Type: Endowment: Chancellor: Vice-Chancellor: Visitor: Students: Undergraduates: Postgraduates: Location:

Colours:

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one major new building named Trent Building. Designed by Morley Horder, Trent Building’s construction was one of the largest building projects in the city of Nottingham in the 1920s.[15] By 1934 the students of Nottingham had organised societies such as the Walking club. In 1948, University College Nottingham received its Royal Charter, which gave it the title of "university" and the power to confer degrees.[17] The name changed from University College Nottingham to The University of Nottingham. Previously, the institution’s students received their degrees from the University of London. Over time, Nottingham has undergone steady expansion. In the 1940s, the Midlands Agricultural and Dairy College at Sutton Bonington merged with Nottingham; in 1970, the university established the UK’s first medical school in the 20th century.[15] In 1999, a new Jubilee Campus was opened on the former site of the Raleigh Bicycle Company, one mile (1.6 km) away from the University Park Campus. Nottingham then began to expand overseas, opening a campus in Malaysia and China in 1999 and 2004, respectively. In 2005, the King’s Meadow Campus opened near the University Park Campus.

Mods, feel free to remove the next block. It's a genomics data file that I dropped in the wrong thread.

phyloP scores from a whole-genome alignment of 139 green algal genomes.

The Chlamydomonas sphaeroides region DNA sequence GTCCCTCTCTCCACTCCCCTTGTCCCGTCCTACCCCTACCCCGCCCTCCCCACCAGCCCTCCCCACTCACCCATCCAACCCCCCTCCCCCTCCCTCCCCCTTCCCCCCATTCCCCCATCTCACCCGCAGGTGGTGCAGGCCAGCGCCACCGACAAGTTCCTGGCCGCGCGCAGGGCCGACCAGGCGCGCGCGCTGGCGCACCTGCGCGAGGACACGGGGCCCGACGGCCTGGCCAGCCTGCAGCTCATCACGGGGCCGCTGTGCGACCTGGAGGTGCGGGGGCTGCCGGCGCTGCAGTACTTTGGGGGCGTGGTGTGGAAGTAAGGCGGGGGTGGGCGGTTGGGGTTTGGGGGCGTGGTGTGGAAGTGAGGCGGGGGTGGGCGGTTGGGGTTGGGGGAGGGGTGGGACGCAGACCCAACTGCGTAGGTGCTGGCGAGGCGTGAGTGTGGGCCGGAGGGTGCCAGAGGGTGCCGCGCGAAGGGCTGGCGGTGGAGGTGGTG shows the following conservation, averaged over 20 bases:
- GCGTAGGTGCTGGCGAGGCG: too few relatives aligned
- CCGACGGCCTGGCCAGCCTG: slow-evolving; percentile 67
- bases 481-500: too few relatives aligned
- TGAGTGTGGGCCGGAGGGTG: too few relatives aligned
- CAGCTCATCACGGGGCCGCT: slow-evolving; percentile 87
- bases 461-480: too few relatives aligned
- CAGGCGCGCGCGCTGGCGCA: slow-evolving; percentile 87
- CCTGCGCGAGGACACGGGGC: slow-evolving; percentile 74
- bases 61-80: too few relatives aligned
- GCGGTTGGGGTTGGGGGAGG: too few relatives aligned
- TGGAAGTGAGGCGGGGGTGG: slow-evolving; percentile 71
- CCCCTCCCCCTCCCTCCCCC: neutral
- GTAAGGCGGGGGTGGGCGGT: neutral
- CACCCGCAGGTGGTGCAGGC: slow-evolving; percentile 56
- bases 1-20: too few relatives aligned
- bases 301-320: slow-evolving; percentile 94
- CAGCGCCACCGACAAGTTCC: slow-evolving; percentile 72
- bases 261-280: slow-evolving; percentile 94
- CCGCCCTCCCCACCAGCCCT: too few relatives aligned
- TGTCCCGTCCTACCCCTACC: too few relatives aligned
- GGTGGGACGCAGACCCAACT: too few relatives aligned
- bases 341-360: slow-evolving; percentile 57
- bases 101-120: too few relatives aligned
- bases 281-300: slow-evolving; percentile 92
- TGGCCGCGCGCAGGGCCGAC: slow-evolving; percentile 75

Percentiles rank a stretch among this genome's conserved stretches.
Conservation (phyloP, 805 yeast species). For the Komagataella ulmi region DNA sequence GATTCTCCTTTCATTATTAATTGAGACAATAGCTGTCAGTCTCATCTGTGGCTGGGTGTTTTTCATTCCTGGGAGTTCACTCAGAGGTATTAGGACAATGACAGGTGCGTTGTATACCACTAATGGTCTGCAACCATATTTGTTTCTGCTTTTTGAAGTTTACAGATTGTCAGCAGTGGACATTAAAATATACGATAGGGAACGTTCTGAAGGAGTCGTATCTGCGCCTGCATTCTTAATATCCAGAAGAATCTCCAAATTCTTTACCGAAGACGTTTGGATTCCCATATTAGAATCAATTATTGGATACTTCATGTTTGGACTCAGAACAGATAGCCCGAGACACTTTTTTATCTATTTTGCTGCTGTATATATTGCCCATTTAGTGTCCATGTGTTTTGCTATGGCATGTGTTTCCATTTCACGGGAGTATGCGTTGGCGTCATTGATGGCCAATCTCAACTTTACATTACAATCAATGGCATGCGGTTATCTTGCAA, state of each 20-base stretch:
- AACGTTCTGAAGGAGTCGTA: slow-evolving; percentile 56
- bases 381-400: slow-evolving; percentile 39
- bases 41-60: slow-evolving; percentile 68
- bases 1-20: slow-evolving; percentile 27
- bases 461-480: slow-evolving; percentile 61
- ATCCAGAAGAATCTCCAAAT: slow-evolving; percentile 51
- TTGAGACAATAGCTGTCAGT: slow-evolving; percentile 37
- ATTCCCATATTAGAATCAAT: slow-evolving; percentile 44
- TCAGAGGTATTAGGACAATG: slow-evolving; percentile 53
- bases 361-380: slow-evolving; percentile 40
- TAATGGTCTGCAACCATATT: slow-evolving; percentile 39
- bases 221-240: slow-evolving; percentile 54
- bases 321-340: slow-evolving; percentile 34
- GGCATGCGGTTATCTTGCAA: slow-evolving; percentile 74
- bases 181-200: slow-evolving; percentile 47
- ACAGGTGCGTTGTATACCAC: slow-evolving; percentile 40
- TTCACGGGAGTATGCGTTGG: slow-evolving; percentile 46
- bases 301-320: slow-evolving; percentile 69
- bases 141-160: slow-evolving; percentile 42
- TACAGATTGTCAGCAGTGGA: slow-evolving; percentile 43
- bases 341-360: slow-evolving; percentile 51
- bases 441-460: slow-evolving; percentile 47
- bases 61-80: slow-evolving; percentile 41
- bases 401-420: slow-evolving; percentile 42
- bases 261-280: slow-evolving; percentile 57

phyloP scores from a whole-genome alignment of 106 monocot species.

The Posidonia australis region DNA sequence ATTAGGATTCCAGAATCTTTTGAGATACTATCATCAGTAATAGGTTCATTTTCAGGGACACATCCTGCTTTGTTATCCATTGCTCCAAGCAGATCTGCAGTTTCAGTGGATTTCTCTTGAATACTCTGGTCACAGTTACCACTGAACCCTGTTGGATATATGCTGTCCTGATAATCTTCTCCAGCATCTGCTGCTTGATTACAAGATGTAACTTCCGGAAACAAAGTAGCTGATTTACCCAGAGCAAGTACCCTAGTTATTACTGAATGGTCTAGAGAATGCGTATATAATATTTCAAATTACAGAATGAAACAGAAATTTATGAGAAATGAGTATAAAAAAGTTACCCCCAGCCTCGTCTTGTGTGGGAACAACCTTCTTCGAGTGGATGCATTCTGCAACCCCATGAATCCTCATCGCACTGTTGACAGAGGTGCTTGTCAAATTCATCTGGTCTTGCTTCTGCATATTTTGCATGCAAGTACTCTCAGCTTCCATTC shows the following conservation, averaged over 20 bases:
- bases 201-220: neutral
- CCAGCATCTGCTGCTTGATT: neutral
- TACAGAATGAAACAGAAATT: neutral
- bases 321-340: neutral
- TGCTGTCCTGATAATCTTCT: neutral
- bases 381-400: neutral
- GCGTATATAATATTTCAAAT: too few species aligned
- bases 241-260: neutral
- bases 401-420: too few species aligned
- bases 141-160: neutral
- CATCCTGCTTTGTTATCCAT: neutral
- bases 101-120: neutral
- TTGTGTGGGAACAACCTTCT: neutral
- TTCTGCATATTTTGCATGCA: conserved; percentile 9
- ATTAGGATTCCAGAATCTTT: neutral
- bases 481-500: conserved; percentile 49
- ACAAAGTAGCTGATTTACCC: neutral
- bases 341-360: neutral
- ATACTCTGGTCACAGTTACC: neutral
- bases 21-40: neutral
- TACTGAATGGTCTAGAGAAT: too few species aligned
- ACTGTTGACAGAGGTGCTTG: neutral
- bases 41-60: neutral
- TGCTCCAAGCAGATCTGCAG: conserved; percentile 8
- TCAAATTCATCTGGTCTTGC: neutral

University of Nottingham
coat of arms with the cross, book, and towers was used and is still used in books owned by the university’s various libraries. Later, Nottingham adopted a simpler logo, in which a stylised version of Nottingham Castle was surrounded by the text "The University of Nottingham". In 2001, Nottingham undertook a major rebranding exercise, including discontinuing this logo and replacing it with the current one (with the text to the right of the stylised castle).

Organisation

Trent Building, University Park Campus. The chief officer of Nottingham is the Chancellor, elected by the University Court on the recommendation of the University Council.[18] The chief academic and administrative officer of Nottingham is the vice-chancellor who is assisted by six pro-vice chancellors.[18] Nottingham’s governing body is the University Council, which has 35 members, mostly non-academic.[18] Nottingham’s academic authority is the Senate, consisting of senior academics of Nottingham and elected staff and student representatives.[18] Nottingham’s largest forum is the University Court, presided over by the chancellor.[18] Nottingham’s current Chancellor and President is Professor Fujia Yang; its Vice-Chancellor is Professor David Greenaway.[19]